We use cookies to ensure that we give you the best experience on our website. You can change your cookie settings at any time. Otherwise, we'll assume you're OK to continue.

Department of Geography

Staff Profile

Publication details for Professor Mike Crang

Crang, M. Cultural Geographies of Tourism. In: Lew, A., Hall, C.M. & Williams, A. A Companion to Tourism. Oxford: Blackwell; 2004:74-84.

Author(s) from Durham



Cultural geography, with its traditions of studying regional cultures, has tended to position ‘tourism’ as a problem, as something that homogenises local cultures towards one undifferentiated aggregate – an ‘erosion thesis’ where change is seen only as diminishing original cultures and reducing global differences (Hannerz, 1996). However, recent work has tried to open up this grim account in two main directions. First, examining tourism not simply as consuming places but also as a dynamic force creating them – which still leaves room for conflict, exploitation and resistance, but takes a more neutral start-point. Second, looking at the cultures of tourists and seeing how these evolve historically. So rather than dismissing tourism as just ‘a logical extension of the general principle of industrial capitalism to the realm of leisure’ (Böröcz in Koshar, 1998: 325), treating it as a modern culture in and of itself. Tourism mobilises powerful social dreams and desires as the currency in which it trades by offering dream holidays, romance, paradise on earth and so on (Krippendorf 1987). These are social imaginaries, maps of what people believe and hope for – but they are rarely examined as such. As Inglis notes: ‘The dreams are powerful and beautiful. Of course, dedicated dreambusters in their big boots will, correctly, point out the horrors and boredom of actually existing tightly packaged trips, the mutual exploitation of tourist and native’ (Inglis, 2000: 5). In this chapter then I want to sketch how tourist cultures develop rather than engage in the ‘dreambusting’ that tends to characterise academic work which so often exemplifies distaste, treating tourists almost as another species – ‘turistas vulgaris’ (Löfgren, 1999: 264) who travel in ‘herds’, ‘stampede’ onto beaches, ‘flock’ to see places, and ‘swarm’ around ‘honey-pots’.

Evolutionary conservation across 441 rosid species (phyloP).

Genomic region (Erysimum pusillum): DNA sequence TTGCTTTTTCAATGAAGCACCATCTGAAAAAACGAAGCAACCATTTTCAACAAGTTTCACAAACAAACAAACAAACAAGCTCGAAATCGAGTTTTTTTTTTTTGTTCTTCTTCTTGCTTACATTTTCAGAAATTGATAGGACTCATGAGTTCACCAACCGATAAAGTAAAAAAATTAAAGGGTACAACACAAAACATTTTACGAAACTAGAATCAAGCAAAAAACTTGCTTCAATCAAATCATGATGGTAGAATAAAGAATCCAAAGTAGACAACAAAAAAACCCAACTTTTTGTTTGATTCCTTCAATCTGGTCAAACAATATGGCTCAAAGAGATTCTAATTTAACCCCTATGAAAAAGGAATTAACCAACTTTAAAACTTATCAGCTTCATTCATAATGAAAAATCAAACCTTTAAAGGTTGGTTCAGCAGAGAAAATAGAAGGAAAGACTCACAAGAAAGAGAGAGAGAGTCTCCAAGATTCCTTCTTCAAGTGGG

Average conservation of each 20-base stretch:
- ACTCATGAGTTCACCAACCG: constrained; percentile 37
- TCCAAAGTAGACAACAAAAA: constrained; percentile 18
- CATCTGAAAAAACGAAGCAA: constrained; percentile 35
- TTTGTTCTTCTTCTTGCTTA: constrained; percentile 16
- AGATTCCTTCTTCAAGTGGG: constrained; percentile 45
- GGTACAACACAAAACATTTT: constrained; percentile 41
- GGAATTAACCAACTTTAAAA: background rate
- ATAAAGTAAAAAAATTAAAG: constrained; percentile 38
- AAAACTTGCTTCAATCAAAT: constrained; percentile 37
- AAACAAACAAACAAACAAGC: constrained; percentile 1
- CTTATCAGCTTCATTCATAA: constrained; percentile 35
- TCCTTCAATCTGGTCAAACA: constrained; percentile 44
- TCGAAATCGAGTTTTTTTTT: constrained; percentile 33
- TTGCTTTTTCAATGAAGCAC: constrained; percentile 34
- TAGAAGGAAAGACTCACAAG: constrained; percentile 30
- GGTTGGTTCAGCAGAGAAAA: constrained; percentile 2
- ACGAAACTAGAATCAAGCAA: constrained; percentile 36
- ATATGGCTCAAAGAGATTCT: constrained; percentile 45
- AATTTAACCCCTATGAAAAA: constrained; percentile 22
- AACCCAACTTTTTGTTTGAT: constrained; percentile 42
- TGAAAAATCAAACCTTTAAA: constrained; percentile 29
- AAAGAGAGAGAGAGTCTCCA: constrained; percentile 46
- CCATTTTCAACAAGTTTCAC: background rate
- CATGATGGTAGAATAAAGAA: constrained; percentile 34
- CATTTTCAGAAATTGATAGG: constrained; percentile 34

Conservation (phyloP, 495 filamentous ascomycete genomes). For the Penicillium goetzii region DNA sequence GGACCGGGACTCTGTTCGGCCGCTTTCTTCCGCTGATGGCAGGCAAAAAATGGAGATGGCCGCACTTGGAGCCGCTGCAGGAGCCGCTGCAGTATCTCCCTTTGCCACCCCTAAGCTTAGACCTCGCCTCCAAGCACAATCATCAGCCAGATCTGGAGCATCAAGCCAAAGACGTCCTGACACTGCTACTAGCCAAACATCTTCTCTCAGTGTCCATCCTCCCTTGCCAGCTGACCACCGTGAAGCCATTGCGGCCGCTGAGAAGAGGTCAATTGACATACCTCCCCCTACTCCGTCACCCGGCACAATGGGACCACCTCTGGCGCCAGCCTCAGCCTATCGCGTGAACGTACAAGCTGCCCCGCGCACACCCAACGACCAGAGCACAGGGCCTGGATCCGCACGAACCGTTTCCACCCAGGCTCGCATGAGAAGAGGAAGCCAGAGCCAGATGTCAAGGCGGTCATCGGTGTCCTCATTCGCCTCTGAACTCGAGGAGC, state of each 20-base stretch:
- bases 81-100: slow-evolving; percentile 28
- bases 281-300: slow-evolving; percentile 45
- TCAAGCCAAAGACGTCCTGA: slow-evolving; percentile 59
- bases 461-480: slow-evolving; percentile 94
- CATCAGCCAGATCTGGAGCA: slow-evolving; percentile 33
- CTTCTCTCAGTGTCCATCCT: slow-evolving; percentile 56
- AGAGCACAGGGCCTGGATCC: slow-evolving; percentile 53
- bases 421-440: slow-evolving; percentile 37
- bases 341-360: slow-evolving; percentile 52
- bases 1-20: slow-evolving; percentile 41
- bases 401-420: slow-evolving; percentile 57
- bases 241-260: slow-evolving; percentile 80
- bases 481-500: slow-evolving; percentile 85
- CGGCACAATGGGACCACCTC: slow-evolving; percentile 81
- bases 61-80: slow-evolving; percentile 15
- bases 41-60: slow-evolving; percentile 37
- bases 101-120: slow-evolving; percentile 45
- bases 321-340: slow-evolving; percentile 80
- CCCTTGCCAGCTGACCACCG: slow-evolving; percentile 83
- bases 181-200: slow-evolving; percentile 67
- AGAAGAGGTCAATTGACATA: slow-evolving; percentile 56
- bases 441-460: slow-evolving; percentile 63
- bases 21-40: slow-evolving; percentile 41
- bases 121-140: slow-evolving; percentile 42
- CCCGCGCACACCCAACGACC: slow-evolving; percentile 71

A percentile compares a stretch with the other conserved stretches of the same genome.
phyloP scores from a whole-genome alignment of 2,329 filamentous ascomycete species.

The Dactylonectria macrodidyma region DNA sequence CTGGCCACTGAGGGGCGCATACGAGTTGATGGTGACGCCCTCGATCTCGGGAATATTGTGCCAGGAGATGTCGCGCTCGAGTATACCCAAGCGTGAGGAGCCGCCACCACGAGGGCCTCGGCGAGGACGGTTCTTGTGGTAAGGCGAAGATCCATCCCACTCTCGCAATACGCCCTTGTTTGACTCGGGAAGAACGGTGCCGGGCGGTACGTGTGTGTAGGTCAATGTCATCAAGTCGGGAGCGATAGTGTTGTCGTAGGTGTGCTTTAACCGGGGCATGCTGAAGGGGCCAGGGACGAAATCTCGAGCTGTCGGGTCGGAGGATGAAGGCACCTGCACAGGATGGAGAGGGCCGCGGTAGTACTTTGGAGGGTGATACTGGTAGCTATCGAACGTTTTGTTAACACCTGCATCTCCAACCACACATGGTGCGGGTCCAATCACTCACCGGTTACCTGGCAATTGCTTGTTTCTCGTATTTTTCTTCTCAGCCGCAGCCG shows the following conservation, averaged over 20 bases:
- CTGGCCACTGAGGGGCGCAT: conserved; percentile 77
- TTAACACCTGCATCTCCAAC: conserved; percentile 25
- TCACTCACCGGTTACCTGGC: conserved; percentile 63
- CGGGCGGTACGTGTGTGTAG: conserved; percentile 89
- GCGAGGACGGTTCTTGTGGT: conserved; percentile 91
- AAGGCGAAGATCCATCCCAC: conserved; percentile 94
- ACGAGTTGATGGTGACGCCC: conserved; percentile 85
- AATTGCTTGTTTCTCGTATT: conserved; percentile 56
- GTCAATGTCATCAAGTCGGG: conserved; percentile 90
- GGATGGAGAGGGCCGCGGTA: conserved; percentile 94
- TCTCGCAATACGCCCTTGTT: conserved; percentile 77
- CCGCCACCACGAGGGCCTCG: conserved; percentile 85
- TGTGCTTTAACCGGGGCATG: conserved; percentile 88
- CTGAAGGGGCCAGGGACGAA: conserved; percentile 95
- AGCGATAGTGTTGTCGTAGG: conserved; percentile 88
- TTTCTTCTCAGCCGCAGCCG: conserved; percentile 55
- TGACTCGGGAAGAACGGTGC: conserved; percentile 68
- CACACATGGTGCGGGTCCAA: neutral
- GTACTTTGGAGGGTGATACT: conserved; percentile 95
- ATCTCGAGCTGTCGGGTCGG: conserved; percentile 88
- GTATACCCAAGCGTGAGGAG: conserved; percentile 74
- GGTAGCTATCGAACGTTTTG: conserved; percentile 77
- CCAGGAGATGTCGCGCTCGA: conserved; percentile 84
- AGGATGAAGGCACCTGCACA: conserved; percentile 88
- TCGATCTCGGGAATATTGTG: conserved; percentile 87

Analyses of how tourism shapes places can become locked into a ‘coercive conceptual schema’ of tourism ‘impacting’ on local cultures which sees a local culture pitted against a global industry where ‘cultural changes arising from tourism are produced by the intrusion of a superior sociocultural system in a supposedly weaker receiving milieu’ (Picard, 1996: 104, 110). This risks portraying the ‘hosts’ as a bounded, static, undivided and happy culture prior to tourism. Now this is a dubious characterisation of even island destinations – as Picard (below) shows in terms of Bali – but seems cockeyed when we think of places like Las Vegas, Blackpool, or Benidorm, or the city tourist centres of London, New York or Hong Kong. Thus it seems more productive to use:
‘a more culturally complex rendering of tourism’s “consumption” of places, one that sees not merely a globalizing force bearing down upon a once-isolated community, but also the dynamic ways local cultural meanings -which are themselves a product of a dialogue between local and extra-local cultural systems - wrap the tourism experience in an envelope of local meaning.’(Oakes, 1999: 124).
I want to thus start by thinking about what cultural geography can say about the shaping of destinations, about tourism as inventing, making and remaking places.